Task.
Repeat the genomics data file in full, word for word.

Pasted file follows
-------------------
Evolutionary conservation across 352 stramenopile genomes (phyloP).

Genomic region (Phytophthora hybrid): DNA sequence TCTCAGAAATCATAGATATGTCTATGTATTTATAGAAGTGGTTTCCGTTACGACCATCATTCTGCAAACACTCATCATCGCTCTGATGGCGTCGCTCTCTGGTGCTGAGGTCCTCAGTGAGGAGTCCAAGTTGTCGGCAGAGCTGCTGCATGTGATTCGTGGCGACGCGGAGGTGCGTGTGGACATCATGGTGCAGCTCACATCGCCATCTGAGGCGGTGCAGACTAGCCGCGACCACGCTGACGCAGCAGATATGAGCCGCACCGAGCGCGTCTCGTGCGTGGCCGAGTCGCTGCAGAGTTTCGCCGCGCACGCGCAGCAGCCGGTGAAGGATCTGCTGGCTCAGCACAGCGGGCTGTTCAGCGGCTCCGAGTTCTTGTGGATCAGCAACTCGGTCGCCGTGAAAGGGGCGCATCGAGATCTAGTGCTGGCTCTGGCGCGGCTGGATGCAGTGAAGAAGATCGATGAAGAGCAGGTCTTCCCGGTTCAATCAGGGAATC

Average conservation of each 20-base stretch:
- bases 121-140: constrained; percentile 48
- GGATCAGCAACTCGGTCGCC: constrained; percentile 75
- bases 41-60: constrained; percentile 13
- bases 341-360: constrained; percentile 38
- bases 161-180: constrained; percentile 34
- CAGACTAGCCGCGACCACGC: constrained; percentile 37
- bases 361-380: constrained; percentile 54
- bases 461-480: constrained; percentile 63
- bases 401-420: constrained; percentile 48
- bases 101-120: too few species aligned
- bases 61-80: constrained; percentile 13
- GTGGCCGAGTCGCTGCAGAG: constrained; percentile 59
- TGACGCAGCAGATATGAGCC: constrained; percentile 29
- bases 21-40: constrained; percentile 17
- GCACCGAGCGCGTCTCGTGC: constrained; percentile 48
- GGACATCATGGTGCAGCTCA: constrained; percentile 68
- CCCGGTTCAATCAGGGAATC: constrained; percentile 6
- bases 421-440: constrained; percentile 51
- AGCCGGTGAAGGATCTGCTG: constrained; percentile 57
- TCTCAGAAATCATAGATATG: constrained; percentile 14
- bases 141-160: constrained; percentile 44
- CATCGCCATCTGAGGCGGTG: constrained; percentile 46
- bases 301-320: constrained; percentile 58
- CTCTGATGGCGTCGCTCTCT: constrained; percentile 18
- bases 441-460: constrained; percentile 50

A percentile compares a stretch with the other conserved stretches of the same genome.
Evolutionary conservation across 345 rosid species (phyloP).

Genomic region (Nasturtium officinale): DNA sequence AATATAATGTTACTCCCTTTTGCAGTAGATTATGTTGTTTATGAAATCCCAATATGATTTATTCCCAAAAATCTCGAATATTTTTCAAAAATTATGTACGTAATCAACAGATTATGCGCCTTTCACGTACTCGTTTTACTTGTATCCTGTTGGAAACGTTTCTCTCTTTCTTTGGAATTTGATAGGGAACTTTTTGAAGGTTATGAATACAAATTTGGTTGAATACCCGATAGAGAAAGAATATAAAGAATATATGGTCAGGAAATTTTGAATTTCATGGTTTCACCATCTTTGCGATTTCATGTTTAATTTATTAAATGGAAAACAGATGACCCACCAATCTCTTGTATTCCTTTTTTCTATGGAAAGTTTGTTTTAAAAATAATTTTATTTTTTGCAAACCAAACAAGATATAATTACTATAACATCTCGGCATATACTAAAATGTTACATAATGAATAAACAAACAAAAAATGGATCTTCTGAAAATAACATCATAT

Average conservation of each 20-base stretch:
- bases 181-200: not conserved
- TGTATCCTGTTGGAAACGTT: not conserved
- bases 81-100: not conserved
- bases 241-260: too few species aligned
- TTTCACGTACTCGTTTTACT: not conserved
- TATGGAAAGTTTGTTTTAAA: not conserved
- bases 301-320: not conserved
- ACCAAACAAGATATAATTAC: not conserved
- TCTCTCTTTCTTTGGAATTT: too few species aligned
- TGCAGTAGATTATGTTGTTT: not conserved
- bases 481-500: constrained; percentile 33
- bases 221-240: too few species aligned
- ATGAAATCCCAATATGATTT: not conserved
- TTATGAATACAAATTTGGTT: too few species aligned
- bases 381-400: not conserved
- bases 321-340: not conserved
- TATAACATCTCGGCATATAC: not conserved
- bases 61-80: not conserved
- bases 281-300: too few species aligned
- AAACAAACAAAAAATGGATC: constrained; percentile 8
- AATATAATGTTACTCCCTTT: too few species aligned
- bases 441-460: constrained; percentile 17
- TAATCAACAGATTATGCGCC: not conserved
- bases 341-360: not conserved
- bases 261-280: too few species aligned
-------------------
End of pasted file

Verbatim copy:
Evolutionary conservation across 352 stramenopile genomes (phyloP).

Genomic region (Phytophthora hybrid): DNA sequence TCTCAGAAATCATAGATATGTCTATGTATTTATAGAAGTGGTTTCCGTTACGACCATCATTCTGCAAACACTCATCATCGCTCTGATGGCGTCGCTCTCTGGTGCTGAGGTCCTCAGTGAGGAGTCCAAGTTGTCGGCAGAGCTGCTGCATGTGATTCGTGGCGACGCGGAGGTGCGTGTGGACATCATGGTGCAGCTCACATCGCCATCTGAGGCGGTGCAGACTAGCCGCGACCACGCTGACGCAGCAGATATGAGCCGCACCGAGCGCGTCTCGTGCGTGGCCGAGTCGCTGCAGAGTTTCGCCGCGCACGCGCAGCAGCCGGTGAAGGATCTGCTGGCTCAGCACAGCGGGCTGTTCAGCGGCTCCGAGTTCTTGTGGATCAGCAACTCGGTCGCCGTGAAAGGGGCGCATCGAGATCTAGTGCTGGCTCTGGCGCGGCTGGATGCAGTGAAGAAGATCGATGAAGAGCAGGTCTTCCCGGTTCAATCAGGGAATC

Average conservation of each 20-base stretch:
- bases 121-140: constrained; percentile 48
- GGATCAGCAACTCGGTCGCC: constrained; percentile 75
- bases 41-60: constrained; percentile 13
- bases 341-360: constrained; percentile 38
- bases 161-180: constrained; percentile 34
- CAGACTAGCCGCGACCACGC: constrained; percentile 37
- bases 361-380: constrained; percentile 54
- bases 461-480: constrained; percentile 63
- bases 401-420: constrained; percentile 48
- bases 101-120: too few species aligned
- bases 61-80: constrained; percentile 13
- GTGGCCGAGTCGCTGCAGAG: constrained; percentile 59
- TGACGCAGCAGATATGAGCC: constrained; percentile 29
- bases 21-40: constrained; percentile 17
- GCACCGAGCGCGTCTCGTGC: constrained; percentile 48
- GGACATCATGGTGCAGCTCA: constrained; percentile 68
- CCCGGTTCAATCAGGGAATC: constrained; percentile 6
- bases 421-440: constrained; percentile 51
- AGCCGGTGAAGGATCTGCTG: constrained; percentile 57
- TCTCAGAAATCATAGATATG: constrained; percentile 14
- bases 141-160: constrained; percentile 44
- CATCGCCATCTGAGGCGGTG: constrained; percentile 46
- bases 301-320: constrained; percentile 58
- CTCTGATGGCGTCGCTCTCT: constrained; percentile 18
- bases 441-460: constrained; percentile 50

A percentile compares a stretch with the other conserved stretches of the same genome.
Evolutionary conservation across 345 rosid species (phyloP).

Genomic region (Nasturtium officinale): DNA sequence AATATAATGTTACTCCCTTTTGCAGTAGATTATGTTGTTTATGAAATCCCAATATGATTTATTCCCAAAAATCTCGAATATTTTTCAAAAATTATGTACGTAATCAACAGATTATGCGCCTTTCACGTACTCGTTTTACTTGTATCCTGTTGGAAACGTTTCTCTCTTTCTTTGGAATTTGATAGGGAACTTTTTGAAGGTTATGAATACAAATTTGGTTGAATACCCGATAGAGAAAGAATATAAAGAATATATGGTCAGGAAATTTTGAATTTCATGGTTTCACCATCTTTGCGATTTCATGTTTAATTTATTAAATGGAAAACAGATGACCCACCAATCTCTTGTATTCCTTTTTTCTATGGAAAGTTTGTTTTAAAAATAATTTTATTTTTTGCAAACCAAACAAGATATAATTACTATAACATCTCGGCATATACTAAAATGTTACATAATGAATAAACAAACAAAAAATGGATCTTCTGAAAATAACATCATAT

Average conservation of each 20-base stretch:
- bases 181-200: not conserved
- TGTATCCTGTTGGAAACGTT: not conserved
- bases 81-100: not conserved
- bases 241-260: too few species aligned
- TTTCACGTACTCGTTTTACT: not conserved
- TATGGAAAGTTTGTTTTAAA: not conserved
- bases 301-320: not conserved
- ACCAAACAAGATATAATTAC: not conserved
- TCTCTCTTTCTTTGGAATTT: too few species aligned
- TGCAGTAGATTATGTTGTTT: not conserved
- bases 481-500: constrained; percentile 33
- bases 221-240: too few species aligned
- ATGAAATCCCAATATGATTT: not conserved
- TTATGAATACAAATTTGGTT: too few species aligned
- bases 381-400: not conserved
- bases 321-340: not conserved
- TATAACATCTCGGCATATAC: not conserved
- bases 61-80: not conserved
- bases 281-300: too few species aligned
- AAACAAACAAAAAATGGATC: constrained; percentile 8
- AATATAATGTTACTCCCTTT: too few species aligned
- bases 441-460: constrained; percentile 17
- TAATCAACAGATTATGCGCC: not conserved
- bases 341-360: not conserved
- bases 261-280: too few species aligned